Speaker John Boehner (R-OH) was reelected to a second term as Speaker of the U.S. House of Representatives for the new 113th Congress that was sworn-in today, Jan. 3, 2013. Speaker Boehner has been representing Ohio’s 8th district in the U.S. House since 1991 and as Speaker of the House since 2010.
Nine Republicans voted against Boehner in support of another candidate. Majority Leader Eric Cantor of Virginia received three votes, former Florida Rep. Allen West of Florida received two votes, Rep. Justin Amash of Michigan received one vote and Rep. Raul Labrador of Idaho received one vote. Rep. Jim Jordan of Ohio and David Walker, the former U.S. comptroller general, also received one vote each.
Nancy Pelosi, the Democratic leader and former speaker, took second place, receiving the support of 192 members of her caucus, behind Boehner’s 220.
As the leader of the 112th Congress which ended yesterday, Speaker Boehner is now in the record books for presiding over the least affective congress in modern history for passing only 219 bills that went to President Obama’s desk for his signature.
For comparison the 80th Congress (1947-1948) was infamously dubbed the “Do-Nothing Congress” by President Harry Truman, that congress passed 906 bills that became law.
According to Gallup, the 112th Congress set a record for unpopularity in February, when only 10 percent of Americans said they approved of the job Congress was doing.
Boehner spoke to the House chamber before taking his oath of office, calling the display of democracy “an interlude for reflection, a glimpse of old truths.”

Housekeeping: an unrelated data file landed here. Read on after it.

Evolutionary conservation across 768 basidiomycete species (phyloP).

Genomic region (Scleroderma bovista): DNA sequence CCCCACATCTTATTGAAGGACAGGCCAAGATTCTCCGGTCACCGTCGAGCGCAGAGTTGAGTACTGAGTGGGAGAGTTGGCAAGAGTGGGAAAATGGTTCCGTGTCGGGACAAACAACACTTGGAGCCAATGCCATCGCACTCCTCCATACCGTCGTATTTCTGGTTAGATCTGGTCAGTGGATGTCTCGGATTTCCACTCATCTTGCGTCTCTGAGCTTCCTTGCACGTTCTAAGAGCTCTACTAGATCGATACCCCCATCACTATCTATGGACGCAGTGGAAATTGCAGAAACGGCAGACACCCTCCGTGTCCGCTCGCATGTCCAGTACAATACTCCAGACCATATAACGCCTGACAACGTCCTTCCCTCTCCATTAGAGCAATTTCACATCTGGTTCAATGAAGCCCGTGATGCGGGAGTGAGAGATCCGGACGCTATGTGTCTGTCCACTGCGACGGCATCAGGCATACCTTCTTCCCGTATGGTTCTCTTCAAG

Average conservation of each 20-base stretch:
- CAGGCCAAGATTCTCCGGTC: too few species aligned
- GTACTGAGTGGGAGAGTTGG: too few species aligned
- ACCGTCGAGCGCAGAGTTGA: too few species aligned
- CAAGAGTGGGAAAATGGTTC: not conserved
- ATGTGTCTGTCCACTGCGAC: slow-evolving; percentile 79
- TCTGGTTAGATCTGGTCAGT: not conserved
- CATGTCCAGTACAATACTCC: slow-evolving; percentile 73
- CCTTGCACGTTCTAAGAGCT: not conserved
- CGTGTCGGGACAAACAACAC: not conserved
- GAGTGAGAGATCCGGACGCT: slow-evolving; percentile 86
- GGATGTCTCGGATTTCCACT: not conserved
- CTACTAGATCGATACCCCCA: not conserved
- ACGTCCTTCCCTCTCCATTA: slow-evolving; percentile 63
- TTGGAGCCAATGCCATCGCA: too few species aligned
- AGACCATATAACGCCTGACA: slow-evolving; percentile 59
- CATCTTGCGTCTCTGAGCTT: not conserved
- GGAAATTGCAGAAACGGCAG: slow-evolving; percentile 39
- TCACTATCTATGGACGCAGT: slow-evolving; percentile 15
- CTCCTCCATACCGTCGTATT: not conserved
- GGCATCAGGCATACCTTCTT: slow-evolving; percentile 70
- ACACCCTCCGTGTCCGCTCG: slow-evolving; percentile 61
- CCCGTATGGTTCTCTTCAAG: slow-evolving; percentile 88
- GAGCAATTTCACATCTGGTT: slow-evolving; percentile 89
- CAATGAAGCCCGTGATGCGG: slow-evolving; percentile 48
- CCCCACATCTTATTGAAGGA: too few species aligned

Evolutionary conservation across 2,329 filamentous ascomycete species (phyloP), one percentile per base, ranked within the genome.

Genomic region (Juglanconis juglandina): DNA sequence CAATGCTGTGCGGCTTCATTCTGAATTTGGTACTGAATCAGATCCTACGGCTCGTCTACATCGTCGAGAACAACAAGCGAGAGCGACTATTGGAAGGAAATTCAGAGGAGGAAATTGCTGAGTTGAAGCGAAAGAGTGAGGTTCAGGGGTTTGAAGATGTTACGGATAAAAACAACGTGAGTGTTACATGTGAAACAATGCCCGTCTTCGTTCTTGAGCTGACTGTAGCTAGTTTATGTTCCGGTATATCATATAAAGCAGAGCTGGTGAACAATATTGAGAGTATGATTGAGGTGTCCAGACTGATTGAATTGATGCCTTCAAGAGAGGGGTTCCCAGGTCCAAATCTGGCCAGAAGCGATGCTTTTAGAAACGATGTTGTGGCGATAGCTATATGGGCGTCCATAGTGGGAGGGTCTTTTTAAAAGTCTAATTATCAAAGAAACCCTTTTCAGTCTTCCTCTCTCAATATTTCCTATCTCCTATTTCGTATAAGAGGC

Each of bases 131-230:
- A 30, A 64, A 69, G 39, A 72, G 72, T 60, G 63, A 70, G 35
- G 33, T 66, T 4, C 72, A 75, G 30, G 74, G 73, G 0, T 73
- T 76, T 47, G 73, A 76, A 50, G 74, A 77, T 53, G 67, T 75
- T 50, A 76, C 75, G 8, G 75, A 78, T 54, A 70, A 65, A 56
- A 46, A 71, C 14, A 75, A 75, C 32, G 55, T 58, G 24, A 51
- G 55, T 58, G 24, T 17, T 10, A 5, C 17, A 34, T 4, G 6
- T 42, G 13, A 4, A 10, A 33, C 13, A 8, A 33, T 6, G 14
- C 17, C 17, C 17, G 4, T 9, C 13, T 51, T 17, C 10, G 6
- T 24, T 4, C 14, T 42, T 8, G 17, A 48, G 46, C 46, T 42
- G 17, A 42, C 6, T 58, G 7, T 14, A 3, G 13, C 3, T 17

“To our new members and their families, welcome. You are likely feeling awestruck right about now. History runs through here, and now you are among a select few to share in this privilege,” Boehner told the 113th Congress. “For those who are returning, who have walked these aisles before, maybe it’s time we feel awestruck again.”
“This covenant makes us servants of posterity. It calls us to refuse the pull of passing interests and follow the fixed star of a more perfect union,” he said. “We are sent here not to be something, but to do something – to do the right thing. It’s a big job, and it comes with big challenges.”
Speaker Boehner told House Republicans that he’s done with private, one-on-one negotiations with President Obama after he allowed a vote in the House on the Senate bill that prevented the United States from going over the “fiscal cliff” which passed with 85 Republican votes and 172 Democratic votes.
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